Thanks so much for the answers to my questions, but I'm afraid my response to you isn't going to be very encouraging and I'm very sorry for that.
When dogs present with pale gums and weakness, then I worry about anemia. If you'll bear with me, I'll discuss the most common causes of anemia in a dog this age:
1. Increased destruction as would be seen with an auto immune disease (Autoimmune Hemolytic Anemia) which means the body is destroying red blood cells because they are recognized as "foreign".
For a dog this age who might develop this condition, I am cautiously optimistic that they can successfully be treated but high doses of steroids are the required treatment before improvement might be seen.
2. Increased sequestration which means that the red blood cells might be collecting in the spleen. This is often secondary to a cancerous process, I am sad to say. An ultrasound would be useful in determining if the spleen is enlarged and an aspirate or cells or biopsy could confirm if this is cancer.
Sometimes the spleen can rupture and cause an abdominal bleed. If the bleed is slight enough, then the body can resorb the blood until the next event. But if the bleed is significant, it may take longer for the blood to be resorbed...days instead of hours or minutes. And t sudden death can also occur.
3. Decreased production such as a primary problem with the bone marrow. This is often associated with cancer, as well, I am sad to say. It would take a bone marrow biopsy to confirm.
4. Many tick diseases can cause anemia.
We do have tests for many of these diseases, but we are testing for antibodies, not the organism itself, in most cases. If antibodies are not being produced (for whatever reason) then the tests could be negative and yet this is still the underlying problem.
I've also come to believe that there are tick diseases that we haven't even been able to identify yet and thus would not have tests for all of them.
Doxycycline is the drug of choice for most tick diseases that we see.
5. Depending on the level of anemia, chronic disease can also cause levels to be low. This is often seen with kidney disease but any chronic disease process can cause it.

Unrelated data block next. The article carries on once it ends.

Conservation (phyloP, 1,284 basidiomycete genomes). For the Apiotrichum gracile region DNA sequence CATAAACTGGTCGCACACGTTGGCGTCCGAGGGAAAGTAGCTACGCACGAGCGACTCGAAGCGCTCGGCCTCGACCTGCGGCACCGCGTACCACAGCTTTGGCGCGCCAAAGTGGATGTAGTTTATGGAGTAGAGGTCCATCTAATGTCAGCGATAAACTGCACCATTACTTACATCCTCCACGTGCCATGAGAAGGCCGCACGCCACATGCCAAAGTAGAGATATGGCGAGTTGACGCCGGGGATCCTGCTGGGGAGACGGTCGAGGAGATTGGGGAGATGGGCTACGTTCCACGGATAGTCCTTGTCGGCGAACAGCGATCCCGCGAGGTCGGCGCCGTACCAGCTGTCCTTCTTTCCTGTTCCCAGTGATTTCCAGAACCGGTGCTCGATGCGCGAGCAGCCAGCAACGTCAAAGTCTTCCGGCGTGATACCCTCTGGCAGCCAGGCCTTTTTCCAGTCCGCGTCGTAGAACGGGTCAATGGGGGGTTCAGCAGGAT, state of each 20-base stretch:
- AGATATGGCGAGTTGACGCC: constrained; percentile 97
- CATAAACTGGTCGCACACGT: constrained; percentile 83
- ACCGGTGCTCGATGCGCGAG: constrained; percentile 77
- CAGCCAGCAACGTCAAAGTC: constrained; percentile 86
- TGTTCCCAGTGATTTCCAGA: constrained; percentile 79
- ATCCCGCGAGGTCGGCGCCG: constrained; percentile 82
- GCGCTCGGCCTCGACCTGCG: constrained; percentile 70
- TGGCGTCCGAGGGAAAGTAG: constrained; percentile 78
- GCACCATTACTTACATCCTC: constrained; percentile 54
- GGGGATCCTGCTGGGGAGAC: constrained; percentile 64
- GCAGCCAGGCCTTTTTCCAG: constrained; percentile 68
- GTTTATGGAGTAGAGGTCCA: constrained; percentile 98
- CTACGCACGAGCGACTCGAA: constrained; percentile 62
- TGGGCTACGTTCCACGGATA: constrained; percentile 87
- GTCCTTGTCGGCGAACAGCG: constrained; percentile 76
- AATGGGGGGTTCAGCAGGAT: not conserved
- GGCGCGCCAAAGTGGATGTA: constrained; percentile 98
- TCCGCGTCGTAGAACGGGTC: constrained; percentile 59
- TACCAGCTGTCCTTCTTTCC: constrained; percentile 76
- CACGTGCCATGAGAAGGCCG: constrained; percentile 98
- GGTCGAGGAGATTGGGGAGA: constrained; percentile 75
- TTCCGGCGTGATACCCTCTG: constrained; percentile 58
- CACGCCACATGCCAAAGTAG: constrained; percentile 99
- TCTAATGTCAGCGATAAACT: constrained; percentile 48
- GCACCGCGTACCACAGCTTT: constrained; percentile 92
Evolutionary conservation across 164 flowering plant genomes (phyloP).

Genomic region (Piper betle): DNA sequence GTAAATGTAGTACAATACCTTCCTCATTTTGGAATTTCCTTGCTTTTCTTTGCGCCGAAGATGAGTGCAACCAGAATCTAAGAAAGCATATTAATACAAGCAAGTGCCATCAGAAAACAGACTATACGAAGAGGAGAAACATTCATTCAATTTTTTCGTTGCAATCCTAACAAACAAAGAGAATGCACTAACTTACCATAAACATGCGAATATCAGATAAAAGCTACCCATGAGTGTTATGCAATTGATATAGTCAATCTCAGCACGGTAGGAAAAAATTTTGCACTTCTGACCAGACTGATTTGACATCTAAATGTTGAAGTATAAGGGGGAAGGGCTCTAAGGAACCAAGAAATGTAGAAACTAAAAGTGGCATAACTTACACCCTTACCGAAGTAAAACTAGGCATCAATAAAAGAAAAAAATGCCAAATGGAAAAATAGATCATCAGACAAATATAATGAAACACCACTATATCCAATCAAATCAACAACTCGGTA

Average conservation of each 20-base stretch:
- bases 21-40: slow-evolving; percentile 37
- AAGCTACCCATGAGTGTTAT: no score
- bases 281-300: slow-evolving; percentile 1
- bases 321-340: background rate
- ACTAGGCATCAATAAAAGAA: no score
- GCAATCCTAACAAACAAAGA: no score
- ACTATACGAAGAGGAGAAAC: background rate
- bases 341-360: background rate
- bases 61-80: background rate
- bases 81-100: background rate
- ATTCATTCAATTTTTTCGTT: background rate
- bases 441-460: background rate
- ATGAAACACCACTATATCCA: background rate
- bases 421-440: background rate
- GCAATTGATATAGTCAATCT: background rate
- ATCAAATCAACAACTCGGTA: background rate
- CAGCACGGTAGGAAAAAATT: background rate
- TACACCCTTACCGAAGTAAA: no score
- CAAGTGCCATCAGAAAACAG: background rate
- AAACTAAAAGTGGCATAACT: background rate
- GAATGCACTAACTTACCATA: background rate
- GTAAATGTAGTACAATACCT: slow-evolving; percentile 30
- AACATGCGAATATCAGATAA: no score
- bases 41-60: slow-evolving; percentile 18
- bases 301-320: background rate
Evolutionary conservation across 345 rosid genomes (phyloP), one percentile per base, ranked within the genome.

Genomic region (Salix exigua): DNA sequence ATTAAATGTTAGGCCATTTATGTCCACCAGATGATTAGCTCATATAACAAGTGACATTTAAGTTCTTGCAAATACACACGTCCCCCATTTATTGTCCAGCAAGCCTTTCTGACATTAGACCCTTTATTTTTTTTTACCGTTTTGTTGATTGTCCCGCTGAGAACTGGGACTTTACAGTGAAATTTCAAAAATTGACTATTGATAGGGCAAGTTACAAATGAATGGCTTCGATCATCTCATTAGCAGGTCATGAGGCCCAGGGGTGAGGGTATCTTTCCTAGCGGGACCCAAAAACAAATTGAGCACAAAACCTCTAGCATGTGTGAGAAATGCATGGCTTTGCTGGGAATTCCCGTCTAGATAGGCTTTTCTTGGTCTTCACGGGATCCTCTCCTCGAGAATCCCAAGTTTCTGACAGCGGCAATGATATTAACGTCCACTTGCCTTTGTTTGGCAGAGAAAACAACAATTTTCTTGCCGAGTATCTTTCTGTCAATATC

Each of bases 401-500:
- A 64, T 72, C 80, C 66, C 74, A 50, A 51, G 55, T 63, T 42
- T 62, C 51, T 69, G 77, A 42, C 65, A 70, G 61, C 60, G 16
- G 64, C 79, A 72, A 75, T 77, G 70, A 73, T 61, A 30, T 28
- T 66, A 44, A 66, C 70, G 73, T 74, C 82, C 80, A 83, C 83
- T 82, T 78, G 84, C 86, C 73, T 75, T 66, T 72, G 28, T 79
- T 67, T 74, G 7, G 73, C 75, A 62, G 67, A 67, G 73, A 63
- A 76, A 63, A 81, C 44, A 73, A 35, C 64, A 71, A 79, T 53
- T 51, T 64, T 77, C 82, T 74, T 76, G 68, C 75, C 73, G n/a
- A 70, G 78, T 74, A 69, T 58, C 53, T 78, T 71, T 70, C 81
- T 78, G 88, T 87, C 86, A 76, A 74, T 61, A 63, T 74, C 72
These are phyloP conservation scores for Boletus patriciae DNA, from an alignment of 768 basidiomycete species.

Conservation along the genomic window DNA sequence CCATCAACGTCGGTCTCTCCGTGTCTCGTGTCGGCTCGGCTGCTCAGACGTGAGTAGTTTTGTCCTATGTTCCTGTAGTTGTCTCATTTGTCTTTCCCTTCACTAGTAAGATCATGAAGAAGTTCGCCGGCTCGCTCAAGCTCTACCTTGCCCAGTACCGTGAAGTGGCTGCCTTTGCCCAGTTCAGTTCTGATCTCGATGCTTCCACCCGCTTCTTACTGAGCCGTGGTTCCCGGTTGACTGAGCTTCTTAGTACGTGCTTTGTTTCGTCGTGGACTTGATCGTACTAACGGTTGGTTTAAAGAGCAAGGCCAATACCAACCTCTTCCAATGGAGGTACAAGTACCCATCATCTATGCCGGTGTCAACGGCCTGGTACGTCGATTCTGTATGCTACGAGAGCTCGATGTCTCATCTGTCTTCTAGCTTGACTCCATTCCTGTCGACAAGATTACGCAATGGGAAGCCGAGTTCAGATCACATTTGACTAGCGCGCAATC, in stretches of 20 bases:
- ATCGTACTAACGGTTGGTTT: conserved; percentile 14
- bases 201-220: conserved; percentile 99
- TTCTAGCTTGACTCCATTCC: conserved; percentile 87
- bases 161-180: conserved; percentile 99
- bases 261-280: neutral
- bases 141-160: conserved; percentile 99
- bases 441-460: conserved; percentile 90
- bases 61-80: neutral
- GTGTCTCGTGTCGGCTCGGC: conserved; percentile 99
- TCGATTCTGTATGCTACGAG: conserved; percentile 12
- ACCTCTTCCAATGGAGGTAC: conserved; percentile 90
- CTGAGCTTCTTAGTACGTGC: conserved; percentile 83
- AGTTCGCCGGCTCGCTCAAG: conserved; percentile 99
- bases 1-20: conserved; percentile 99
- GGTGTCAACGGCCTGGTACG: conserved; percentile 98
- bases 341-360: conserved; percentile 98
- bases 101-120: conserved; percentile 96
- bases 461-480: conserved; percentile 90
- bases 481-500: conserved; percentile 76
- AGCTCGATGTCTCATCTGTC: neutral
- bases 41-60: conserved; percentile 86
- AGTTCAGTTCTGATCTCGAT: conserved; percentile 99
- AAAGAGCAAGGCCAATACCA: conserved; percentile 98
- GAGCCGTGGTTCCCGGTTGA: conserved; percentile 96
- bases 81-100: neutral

Other possible explanations for weakness, pale gums and weak pulses would be cardiac disease. Without an ultrasound, then a definitive diagnosis can't be made although an x-ray may be suggestive of this condition. This could be either a primary problem or secondary.....unfortuantely, cancer of the spleen (usually hemangiosarcoma) can also spread to the heart and cause issues there as well as in the abdomen.
Given that she had a seizure two days ago (and I'm assuming that this was a first time event), in combination with her other symptoms, then the likelihood that Mika has a very bad condition is pretty high, it saddens me to say.
As far as diagnostic testing is concerned, bloodwork, x-rays and an ultrasound are not invasive procedures. She wouldn't have to be sedated for them and they shouldn't weak her further. Obviously something like a biopsy would be more invasive.
The only antibiotic that I might consider in a situation like this would be Doxycycline on the off chance that this is a tick disease. Vitamin B might help her feel a little better but is not addressing the underlying problem.
Without additional diagnostic testing, then the cause of her current symptoms is impossible to know for sure. But I would be doing a disservice to both you and Mika if I were overly optimistic about her situation at this point. I know this is not what you want to hear and I'm terribly sorry about that, but I hope you understand.
I also hope this helps you to understand the various possible causes of her signs.